The Indispensable No. 2
(FORTUNE Magazine) – I WAS READING THE NEWSPAPER THE other day, which I still do because sometimes it's even more reliable than the Internet, and my eye happened to catch a story about the whole situation with Karl Rove. The writer was wondering why the President seemed so determined to stand by the fellow, who was clearly, at this point, creating 42% more trouble than he was supposed to. Like many things you read, it was a stupid question. A boss without a No. 2 is in deep dip.
My first CEO was Bart. He was a very good guy, friendly, smart, tough. Being in his presence was a joy. His No. 2 was Finster. Being in his presence was not always so joyous. Yeah, he was a pal and blah-blah-blah, but in the end he was there to keep Bart's plateful of agendas shiny and clear, and that was that. My next boss was Walt, who had Howie, who drank so much black coffee keeping the boss's motor running that he spent the best part of every afternoon in a very private place with Time magazine, sitting and thinking. Walt was pretty much at a loss then. CEO Ned, who followed, had Chip, who had the bad form to require a quadruple bypass at an inconvenient time, leaving his boss exposed to the coup that eventually brought him down. Today I've got a No. 2. And the nation's CEO has his jolly, clever Karl, who has been described in states both red and blue as the President's Brain.
God bless our No. 2's. Without them we would have to work in a completely different way, in that we would have to, you know ... work. Wonder why the President is not going to jettison his guy, no matter how bad things get? Here's what a No. 2 does that makes the world go round:
• Is always there: I'm a very busy person. In the mornings I have dentist and doctor appointments, and sometimes I need to get to the tailor, and studies show that a visit to the gym every day is a good idea. And then there's lunch, as well as the many meetings I must attend in order to sit there. During all these times of day, there is important business to be conducted. I can't miss a beat! That's why I rely on my guy to be in at the crack of dawn and still be hanging in there at close of day when it is time for me to explore business relationships over strong beverages.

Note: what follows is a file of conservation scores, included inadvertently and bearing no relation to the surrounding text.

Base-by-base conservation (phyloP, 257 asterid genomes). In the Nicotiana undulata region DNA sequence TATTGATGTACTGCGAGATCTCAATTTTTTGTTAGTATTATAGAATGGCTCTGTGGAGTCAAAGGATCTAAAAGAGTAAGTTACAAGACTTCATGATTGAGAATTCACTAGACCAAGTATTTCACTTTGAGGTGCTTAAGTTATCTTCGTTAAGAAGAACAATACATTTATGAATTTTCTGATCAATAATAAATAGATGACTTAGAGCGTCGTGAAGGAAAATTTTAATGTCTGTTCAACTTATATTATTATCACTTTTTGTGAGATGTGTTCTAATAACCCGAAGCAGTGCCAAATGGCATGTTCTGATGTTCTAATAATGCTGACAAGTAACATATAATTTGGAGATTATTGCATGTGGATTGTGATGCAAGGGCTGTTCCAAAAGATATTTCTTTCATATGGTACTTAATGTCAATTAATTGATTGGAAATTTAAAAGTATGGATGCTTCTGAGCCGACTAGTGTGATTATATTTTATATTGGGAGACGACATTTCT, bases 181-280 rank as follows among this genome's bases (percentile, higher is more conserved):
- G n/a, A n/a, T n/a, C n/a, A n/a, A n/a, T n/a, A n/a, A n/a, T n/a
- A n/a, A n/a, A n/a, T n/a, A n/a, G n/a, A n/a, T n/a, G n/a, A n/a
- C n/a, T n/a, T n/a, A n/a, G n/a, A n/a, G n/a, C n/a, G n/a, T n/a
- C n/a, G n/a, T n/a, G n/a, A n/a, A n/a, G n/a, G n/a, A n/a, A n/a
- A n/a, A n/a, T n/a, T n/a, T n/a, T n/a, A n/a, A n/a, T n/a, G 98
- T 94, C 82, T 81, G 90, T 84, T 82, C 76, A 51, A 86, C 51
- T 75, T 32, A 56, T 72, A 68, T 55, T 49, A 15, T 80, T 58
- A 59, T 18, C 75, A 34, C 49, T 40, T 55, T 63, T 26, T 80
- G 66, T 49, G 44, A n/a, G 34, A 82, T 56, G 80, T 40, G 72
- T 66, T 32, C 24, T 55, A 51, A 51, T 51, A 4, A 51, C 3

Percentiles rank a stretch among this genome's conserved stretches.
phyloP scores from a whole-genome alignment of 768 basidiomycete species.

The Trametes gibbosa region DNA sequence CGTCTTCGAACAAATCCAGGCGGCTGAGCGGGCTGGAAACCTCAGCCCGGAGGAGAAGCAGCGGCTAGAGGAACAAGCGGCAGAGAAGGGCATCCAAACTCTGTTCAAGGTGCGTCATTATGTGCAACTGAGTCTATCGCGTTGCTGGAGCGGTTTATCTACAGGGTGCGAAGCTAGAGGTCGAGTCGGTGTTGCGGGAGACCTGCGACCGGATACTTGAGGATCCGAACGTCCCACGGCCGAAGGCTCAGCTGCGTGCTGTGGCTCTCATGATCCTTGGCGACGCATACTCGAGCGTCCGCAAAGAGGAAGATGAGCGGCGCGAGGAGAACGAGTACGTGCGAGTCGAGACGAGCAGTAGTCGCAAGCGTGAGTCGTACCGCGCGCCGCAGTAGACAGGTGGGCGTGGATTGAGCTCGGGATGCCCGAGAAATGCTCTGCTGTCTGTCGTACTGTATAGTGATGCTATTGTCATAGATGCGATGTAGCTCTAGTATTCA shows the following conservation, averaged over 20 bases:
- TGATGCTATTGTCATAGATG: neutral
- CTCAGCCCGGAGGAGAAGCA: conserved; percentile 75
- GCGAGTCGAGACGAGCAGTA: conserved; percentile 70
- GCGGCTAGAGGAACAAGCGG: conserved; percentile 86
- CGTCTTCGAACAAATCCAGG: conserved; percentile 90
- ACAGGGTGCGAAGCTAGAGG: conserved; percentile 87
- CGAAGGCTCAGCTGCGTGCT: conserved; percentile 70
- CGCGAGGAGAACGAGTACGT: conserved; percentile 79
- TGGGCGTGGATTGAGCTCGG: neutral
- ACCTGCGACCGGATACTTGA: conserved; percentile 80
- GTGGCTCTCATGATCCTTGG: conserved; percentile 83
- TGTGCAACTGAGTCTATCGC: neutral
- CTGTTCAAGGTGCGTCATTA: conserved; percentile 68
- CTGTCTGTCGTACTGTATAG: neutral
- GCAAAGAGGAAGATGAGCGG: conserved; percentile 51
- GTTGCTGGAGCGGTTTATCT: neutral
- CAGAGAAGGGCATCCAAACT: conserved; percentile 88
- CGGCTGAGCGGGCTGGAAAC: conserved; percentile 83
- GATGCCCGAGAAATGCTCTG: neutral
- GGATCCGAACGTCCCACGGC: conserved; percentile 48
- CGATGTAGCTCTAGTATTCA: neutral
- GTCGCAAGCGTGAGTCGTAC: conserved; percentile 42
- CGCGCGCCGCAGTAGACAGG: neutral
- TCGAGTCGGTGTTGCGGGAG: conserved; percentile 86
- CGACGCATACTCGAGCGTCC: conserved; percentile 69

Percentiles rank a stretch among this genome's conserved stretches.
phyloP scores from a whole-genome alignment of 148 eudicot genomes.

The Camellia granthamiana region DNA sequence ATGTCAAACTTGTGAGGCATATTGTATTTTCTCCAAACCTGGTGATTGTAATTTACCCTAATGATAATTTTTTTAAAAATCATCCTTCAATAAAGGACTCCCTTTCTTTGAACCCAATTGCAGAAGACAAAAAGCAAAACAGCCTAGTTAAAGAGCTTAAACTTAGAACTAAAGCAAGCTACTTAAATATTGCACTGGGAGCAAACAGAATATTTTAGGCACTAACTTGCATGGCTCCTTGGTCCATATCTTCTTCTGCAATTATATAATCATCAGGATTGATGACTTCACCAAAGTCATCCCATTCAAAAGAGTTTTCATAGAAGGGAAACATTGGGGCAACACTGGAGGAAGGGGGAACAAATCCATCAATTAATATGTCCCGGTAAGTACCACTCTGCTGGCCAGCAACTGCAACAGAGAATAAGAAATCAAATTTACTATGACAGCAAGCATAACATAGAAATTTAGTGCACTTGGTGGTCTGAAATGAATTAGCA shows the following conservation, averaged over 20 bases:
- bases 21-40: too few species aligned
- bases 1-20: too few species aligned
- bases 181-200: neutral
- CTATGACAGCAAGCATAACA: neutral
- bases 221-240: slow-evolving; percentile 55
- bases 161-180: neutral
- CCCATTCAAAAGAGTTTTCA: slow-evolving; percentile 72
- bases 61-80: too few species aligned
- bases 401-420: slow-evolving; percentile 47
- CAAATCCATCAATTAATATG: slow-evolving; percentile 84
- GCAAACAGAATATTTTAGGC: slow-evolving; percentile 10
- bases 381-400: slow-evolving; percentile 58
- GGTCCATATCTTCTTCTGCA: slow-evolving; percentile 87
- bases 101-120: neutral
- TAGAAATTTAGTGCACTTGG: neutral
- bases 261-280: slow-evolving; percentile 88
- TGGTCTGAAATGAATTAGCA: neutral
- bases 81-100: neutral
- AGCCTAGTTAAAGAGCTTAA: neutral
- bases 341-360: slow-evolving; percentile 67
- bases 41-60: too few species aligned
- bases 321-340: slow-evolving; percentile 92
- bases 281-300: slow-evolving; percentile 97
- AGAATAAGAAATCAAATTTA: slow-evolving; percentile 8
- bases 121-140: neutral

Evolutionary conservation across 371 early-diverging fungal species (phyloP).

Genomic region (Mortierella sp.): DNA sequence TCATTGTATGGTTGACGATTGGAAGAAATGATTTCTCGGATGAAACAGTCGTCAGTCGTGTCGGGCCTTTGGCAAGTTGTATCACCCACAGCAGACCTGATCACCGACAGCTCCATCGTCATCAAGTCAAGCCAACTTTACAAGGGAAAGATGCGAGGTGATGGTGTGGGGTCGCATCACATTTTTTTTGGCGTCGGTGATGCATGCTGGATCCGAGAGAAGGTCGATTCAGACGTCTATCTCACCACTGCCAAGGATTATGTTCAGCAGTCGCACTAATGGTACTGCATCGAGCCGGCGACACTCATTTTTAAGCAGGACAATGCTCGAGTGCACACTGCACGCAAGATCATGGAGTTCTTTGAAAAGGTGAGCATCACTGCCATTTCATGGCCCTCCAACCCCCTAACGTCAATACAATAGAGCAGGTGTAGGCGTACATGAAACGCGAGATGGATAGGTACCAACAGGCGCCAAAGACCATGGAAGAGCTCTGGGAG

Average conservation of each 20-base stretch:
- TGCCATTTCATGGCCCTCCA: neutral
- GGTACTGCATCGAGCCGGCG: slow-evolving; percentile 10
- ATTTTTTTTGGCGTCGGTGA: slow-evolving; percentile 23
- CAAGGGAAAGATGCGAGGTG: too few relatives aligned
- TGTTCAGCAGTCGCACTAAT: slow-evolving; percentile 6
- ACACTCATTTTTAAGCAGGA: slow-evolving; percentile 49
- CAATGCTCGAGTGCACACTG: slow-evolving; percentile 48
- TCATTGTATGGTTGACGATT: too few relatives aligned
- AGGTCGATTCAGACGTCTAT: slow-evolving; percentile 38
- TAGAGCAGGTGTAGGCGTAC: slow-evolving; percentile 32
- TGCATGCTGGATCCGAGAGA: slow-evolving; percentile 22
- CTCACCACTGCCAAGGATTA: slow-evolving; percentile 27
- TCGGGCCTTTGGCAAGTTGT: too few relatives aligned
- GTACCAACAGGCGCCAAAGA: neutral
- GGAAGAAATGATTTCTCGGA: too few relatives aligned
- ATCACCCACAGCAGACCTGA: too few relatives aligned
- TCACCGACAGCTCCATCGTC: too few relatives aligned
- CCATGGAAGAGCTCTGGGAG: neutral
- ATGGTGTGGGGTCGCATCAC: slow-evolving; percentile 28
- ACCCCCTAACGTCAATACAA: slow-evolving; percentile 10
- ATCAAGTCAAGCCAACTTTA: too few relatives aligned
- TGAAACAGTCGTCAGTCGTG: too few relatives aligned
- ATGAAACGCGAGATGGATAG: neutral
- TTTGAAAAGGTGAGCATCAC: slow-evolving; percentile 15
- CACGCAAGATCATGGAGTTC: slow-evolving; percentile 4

• Talks to people: I don't know about you, but as I get older and more hirsute, I enjoy speaking with others less and less. Sometimes I have the feeling that my skin is being peeled off when I'm required to interface with somebody's face. That's why, when another human life form looms, either in person or on the phone, I very often turn to my guy and say, "You talk with him, Bud." And he does!
• Runs the staff: Managing other people is hard work. They have yucky personal needs. They care about their office space and vacation time and often have problems accomplishing the tasks set out for them. All that stuff gives me a headache. I'm the boss. The fellow in the next office? See him. He'll handle it.
• Tends to the knitting: I'm not a details person. But as anybody who is not an author of business books knows, God is in the details, not in the mission statement. The problem is, those nitsy duties mount up. On our President's To-Do list, for example, I bet there are a couple of big items: "Build Democracy in Uzbekistan," or "Keep taxes low for the hard-working middle class." At the same time, I bet Mr. Karl is looking at a pad with eight pages of detailed chicken scratching. There are days when, with a clear desk and an empty mind, I saunter over to my guy's office and find him staring with vertical hair at dozens of message slips. What a feeling--to be leading while others work!
• Does nasty stuff: We're not going to get into the kind of things the President's Brain has done for him over the years, but suffice it to say that everybody in that management structure was very proud of Karl and amused by his stratagems until very recently, when he was sort of caught with an entire fried egg spread over his face. That goes against one of the prime directives of the great No. 2: to remain in shadow and keep any taint of unpleasantness from the big guy.
• Knows what I'm thinking: Because you know what? I don't. I'm an executive. I execute. There are so many people and duties and things in front of me all the time, I have no idea what I think about most of them. That's why I need my man there, because he knows what I think about everything, and if he doesn't, I know I don't care about it.
• Takes the bullet for me: I'll be the last one to buy the ranch, you know. Because in the end, if it's between him and me, it will be my beloved No. 2 who will step into the line of fire. Which is why I love him and will do anything to keep him safe--until I can't anymore. I hope that day will never come. But if it does?
Oh, well. Man does not lead by brain alone.
STANLEY BING's latest book, Sun Tzu Was a Sissy: Conquer Your Enemies, Promote Your Friends, and Wage the REAL Art of War (HarperBusiness), is available at finer bookstores everywhere. He can be reached at firstname.lastname@example.org.